My knees pressed into the silt at the bottom of the ocean. The water was foggy and green, but I could still see Freddy in front of me, also kneeling in the murky furrows. He was a big man, whose brawny torso seemed like it might burst from the black wetsuit.
He pointed two fingers toward himself. Watch me.
Freddy clasped his regulator and drew it away from his mouth. A stream of bubbles escaped from his lips, dancing skyward. He released the tube that connected the regulator to the air tank, and it floated freely away from him.
He dropped his arm low, toward his pelvis, then reached behind his back and swept forward. With a gymnast’s ease, Freddy hooked the tube with his arm, dragged it through the water, and inserted the regulator in his mouth. His chest expanded as he took a deep breath, and then bubbles exploded around his face – exhaled into the depths, as naturally as before, as if nothing had happened.
This was an emergency tactic: If the regular ever pops out, the diver can retrieve it easily by sweeping the arm down and to the side. But to practice, you have to remove the regular – the very mouthpiece that keeps you alive – and let it disappear for a few frightening seconds.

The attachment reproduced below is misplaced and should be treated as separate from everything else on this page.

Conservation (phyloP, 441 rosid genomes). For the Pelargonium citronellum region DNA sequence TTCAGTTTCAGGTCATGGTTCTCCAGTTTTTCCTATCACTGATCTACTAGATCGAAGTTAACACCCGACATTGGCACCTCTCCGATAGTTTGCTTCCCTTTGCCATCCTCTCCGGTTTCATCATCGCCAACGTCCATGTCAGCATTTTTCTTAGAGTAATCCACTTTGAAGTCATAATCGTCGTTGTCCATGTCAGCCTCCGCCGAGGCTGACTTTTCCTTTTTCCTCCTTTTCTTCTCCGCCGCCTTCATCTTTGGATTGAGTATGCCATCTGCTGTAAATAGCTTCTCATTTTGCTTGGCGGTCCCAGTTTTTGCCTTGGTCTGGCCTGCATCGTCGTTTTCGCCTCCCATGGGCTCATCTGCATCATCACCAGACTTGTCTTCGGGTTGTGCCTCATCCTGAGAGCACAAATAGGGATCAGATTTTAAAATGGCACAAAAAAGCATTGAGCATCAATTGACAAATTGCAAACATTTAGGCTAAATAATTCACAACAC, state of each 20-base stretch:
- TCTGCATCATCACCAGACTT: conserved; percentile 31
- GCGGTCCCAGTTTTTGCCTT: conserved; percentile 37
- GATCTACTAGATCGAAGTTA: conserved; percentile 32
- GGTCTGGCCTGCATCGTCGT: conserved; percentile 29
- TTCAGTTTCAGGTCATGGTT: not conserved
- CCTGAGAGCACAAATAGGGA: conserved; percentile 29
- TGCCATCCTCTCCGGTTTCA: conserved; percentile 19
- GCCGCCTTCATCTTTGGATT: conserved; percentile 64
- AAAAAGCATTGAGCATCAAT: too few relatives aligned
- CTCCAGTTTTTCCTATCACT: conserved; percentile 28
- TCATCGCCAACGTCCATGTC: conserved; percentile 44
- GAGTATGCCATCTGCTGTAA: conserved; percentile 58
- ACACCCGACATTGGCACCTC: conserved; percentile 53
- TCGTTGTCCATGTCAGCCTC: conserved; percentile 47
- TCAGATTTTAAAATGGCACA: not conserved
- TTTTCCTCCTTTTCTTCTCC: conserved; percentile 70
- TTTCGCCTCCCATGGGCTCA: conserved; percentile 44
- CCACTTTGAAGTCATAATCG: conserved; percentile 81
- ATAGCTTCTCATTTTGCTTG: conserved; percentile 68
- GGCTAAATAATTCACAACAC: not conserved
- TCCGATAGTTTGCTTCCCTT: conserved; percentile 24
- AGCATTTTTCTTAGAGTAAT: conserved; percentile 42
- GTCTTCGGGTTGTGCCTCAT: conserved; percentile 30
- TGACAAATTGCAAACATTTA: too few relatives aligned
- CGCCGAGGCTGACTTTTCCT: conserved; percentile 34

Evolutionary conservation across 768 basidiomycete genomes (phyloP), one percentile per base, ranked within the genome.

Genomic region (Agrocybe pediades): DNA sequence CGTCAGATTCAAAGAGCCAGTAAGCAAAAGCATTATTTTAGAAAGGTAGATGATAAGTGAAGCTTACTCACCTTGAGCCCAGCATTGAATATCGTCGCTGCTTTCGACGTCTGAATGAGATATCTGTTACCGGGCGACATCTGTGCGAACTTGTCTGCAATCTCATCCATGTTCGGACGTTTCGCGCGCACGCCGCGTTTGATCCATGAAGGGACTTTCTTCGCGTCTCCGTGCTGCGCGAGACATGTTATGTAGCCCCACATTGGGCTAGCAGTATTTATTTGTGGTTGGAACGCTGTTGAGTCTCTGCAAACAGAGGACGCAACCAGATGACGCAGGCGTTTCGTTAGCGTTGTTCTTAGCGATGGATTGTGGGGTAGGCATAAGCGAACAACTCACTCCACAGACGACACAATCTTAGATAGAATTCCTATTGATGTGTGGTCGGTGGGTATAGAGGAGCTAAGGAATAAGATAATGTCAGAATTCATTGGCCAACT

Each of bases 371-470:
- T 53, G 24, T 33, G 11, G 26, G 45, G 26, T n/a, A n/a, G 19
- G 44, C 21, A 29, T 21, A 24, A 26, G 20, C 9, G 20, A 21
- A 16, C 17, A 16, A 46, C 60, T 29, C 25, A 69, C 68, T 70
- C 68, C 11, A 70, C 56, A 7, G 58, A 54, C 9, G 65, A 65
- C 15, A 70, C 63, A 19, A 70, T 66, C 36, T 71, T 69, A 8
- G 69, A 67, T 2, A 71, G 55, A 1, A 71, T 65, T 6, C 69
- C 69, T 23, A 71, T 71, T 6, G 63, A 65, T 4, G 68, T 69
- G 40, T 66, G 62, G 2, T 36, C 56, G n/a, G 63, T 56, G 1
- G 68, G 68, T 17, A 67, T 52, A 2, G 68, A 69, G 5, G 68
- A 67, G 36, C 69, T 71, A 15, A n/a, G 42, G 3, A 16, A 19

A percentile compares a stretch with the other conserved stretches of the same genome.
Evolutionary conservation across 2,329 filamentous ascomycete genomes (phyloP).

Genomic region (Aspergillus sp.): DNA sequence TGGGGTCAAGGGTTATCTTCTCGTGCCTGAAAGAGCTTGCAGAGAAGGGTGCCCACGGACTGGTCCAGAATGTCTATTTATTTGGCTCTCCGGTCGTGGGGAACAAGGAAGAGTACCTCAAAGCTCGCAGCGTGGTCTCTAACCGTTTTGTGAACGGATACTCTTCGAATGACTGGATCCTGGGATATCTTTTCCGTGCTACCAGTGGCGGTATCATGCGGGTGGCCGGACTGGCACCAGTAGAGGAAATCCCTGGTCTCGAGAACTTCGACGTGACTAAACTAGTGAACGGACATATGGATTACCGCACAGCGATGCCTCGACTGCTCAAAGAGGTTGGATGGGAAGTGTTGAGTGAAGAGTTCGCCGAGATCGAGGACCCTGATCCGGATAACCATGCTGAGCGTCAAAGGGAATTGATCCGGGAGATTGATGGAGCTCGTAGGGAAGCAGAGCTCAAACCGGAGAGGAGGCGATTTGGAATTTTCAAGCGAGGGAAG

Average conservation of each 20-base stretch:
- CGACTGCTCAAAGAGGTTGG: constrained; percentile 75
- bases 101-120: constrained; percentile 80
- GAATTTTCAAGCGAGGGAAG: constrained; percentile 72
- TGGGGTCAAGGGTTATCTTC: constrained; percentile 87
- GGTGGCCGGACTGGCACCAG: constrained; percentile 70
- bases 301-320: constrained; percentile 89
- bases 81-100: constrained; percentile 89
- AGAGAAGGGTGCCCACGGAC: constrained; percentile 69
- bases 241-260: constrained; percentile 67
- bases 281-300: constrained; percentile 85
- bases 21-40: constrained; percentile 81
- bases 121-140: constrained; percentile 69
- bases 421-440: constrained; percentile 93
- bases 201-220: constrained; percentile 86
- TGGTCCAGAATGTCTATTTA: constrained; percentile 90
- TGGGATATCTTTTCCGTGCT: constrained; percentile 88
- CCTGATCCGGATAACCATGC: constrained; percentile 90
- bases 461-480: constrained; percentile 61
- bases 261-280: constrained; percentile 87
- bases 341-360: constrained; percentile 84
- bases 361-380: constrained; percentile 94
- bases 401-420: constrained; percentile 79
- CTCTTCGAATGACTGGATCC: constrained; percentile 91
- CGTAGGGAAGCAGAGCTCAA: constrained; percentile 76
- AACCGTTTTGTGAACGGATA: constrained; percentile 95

Freddy then pointed to me with both hands. Your turn.
I had done this maneuver before, 18 months earlier. I knew how to recover an errant regulator. It wasn’t rocket science. But I also paused for a moment, because everything about this exercise is counterintuitive: I had to deliberately abandon my air supply. I had to exhale, forcing out the last air in my lungs. I couldn’t hold my breath, even though every part of my body would soon scream, Hold your breath. This is the first and most vital rule of scuba diving – never, ever, ever hold your breath. The thing you learn to do as a child, the thing you do most naturally underwater, is the very thing that can kill you. Hold your breath, and your lungs might rupture. Hold your breath, and you may never breathe again.
This is the reason many people never try scuba, this fear of doing the wrong thing while sitting at the bottom of a busy harbor, far below the fishing boats, deeper than any municipal swimming pool, deeper than any normal person could swim for more than a few seconds. For scuba divers, six or seven meters is not impressive, but for me, a fresh recruit who had only dived once before, I suddenly felt the cubic tons of water around me. Would I forget to exhale? Would I hold my breath by accident? Is this where I would meet my doom, on the cruddy ocean floor beneath a wooden dock in Panama?
I released the regulator. It vanished beyond my field of vision. I started to emit the bubbles from my mouth. Then, forcing myself to move calmly, I reached my arm back, felt the tube bounce against my forearm, and pulled the regulator toward my face. I bit down on the rubber nozzle and sucked cool oxygen into my throat.